Industry experts pointed out that from here on, the lending startups will exercise abundant caution. There are a couple of points playing out in the industry; first, there is availability of liquidity in the system; secondly, there is demand since consumers need credit to restart their lives. The repayment stress will continue well into 2021. Also, larger, well-capitalised players might show a higher risk appetite and grab market share next year, leading to some loss in business for fintechs, who might want to conserve capital and recover existing loans. In a report titled ‘NBFC Sector in India: A brief update post Covid’, consultancy firm Alvarez and Marsal pointed out that that 10-15 percent of the customers who opted for a moratorium could see defaults, thereby pushing up overall NPA numbers by 300-400 basis points. Around 50 percent of those who took the moratorium could opt for restructuring of their loans and lenders could see a spike in their credit costs, too, the report added. There is already a spurt in demand for gold loans, which is a secured form of personal loan. Bankers in the know pointed out that they are more comfortable giving out secured loans in the aftermath of the pandemic, given that consumers across the board could be in tough financial situations.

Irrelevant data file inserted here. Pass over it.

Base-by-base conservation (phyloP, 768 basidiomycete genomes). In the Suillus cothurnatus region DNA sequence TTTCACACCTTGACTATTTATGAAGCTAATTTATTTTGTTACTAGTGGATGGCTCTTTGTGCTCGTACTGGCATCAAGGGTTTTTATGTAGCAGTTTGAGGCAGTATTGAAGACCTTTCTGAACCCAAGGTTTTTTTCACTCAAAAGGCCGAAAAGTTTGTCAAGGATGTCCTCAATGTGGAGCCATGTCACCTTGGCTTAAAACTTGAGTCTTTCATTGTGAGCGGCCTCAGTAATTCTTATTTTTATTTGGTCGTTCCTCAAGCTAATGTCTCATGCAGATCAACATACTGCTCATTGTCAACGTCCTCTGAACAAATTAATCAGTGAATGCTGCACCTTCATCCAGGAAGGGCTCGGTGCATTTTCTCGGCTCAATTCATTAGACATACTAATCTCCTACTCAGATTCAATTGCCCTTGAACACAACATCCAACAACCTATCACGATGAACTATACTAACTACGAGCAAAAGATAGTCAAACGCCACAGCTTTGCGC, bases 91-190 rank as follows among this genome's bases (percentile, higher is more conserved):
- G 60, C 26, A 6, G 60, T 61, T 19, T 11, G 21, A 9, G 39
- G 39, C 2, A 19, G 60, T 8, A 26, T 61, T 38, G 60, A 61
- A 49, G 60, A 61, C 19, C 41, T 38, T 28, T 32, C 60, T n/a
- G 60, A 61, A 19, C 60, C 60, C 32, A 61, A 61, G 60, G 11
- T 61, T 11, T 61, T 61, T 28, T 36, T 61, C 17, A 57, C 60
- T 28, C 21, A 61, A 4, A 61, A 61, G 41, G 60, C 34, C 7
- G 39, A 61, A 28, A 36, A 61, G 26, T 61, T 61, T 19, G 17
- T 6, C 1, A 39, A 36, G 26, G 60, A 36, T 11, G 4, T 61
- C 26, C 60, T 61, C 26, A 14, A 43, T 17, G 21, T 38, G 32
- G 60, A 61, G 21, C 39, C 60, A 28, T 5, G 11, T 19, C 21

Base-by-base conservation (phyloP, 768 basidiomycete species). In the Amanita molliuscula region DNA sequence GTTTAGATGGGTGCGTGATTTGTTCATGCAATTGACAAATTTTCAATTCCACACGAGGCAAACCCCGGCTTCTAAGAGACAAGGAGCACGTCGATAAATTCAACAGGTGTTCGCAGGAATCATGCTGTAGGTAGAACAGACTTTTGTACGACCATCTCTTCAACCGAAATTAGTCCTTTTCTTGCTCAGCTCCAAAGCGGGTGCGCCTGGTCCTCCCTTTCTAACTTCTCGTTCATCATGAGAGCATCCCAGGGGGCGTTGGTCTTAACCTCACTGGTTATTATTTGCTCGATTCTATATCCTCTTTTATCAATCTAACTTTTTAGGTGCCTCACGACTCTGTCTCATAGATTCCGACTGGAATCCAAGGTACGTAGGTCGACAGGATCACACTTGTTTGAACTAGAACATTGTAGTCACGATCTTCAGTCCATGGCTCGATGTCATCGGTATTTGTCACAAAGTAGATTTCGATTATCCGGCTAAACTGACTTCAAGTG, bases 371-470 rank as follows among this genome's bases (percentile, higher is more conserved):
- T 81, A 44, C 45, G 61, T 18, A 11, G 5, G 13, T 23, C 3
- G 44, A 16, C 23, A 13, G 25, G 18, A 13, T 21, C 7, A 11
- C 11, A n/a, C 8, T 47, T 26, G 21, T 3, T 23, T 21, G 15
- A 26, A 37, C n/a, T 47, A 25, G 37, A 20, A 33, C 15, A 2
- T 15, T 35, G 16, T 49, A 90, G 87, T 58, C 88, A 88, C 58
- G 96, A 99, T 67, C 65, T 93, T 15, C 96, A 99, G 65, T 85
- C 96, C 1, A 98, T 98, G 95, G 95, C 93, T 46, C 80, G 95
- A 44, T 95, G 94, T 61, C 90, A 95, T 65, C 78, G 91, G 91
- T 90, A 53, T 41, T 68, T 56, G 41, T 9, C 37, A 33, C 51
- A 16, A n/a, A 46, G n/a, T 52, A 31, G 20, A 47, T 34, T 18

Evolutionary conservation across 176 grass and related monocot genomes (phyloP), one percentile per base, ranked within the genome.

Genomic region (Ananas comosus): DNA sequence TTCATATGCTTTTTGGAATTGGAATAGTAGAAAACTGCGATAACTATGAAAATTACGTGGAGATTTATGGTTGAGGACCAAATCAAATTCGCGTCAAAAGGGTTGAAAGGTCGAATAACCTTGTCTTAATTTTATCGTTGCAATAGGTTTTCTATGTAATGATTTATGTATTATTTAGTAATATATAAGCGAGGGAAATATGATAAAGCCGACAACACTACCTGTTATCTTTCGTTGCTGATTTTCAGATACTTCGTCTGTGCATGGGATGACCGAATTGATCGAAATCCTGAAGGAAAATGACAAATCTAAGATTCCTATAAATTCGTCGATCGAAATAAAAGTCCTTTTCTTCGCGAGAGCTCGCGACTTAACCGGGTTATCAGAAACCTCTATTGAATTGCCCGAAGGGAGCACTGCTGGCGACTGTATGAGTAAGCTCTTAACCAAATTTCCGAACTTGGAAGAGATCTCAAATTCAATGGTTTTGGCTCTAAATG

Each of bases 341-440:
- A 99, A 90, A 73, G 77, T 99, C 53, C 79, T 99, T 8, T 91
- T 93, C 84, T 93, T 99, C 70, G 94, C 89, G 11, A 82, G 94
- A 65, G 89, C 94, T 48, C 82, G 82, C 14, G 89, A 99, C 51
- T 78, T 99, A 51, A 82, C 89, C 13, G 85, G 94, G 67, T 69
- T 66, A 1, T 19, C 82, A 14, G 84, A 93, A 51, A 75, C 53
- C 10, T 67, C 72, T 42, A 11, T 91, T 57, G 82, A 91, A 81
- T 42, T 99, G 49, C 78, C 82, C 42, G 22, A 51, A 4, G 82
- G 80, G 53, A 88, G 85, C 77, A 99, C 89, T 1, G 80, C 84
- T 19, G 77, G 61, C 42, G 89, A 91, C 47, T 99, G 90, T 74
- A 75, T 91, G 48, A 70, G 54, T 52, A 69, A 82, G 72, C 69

DevOps originated within IT to meet similar performance and innovation goals. While security and compliance have always been a part of DevOps, the term DevSecOps is often used to ensure security is explicitly emphasized. Seeing DevSecOps as part of a broader GRC framework makes clear how DevSecOps serves the needs of organizations to innovate faster, maintain complete visibility and control, and effectively manage risk. GRC and DevSecOps use different tools, require different skills, follow different processes, and are emphasized by different teams. But their goals are aligned, and it’s important for both teams to appreciate this so they can collaborate effectively. DevOps specialists are often narrowly focused on process automation or improving handoffs within IT. It’s important for IT teams to appreciate their work in the broader context of serving the company’s GRC initiatives. By contrast, GRC-focused consultants and leaders need to understand DevSecOps as a complementary approach that they should encourage, not inhibit. The IT industry evolves faster than most departments in the company, so compliance officers should defer to IT teams on the most efficient methods to meet requirements. Their main role should be to emphasize the goals and requirements of GRC, and to invite creative solutions from IT.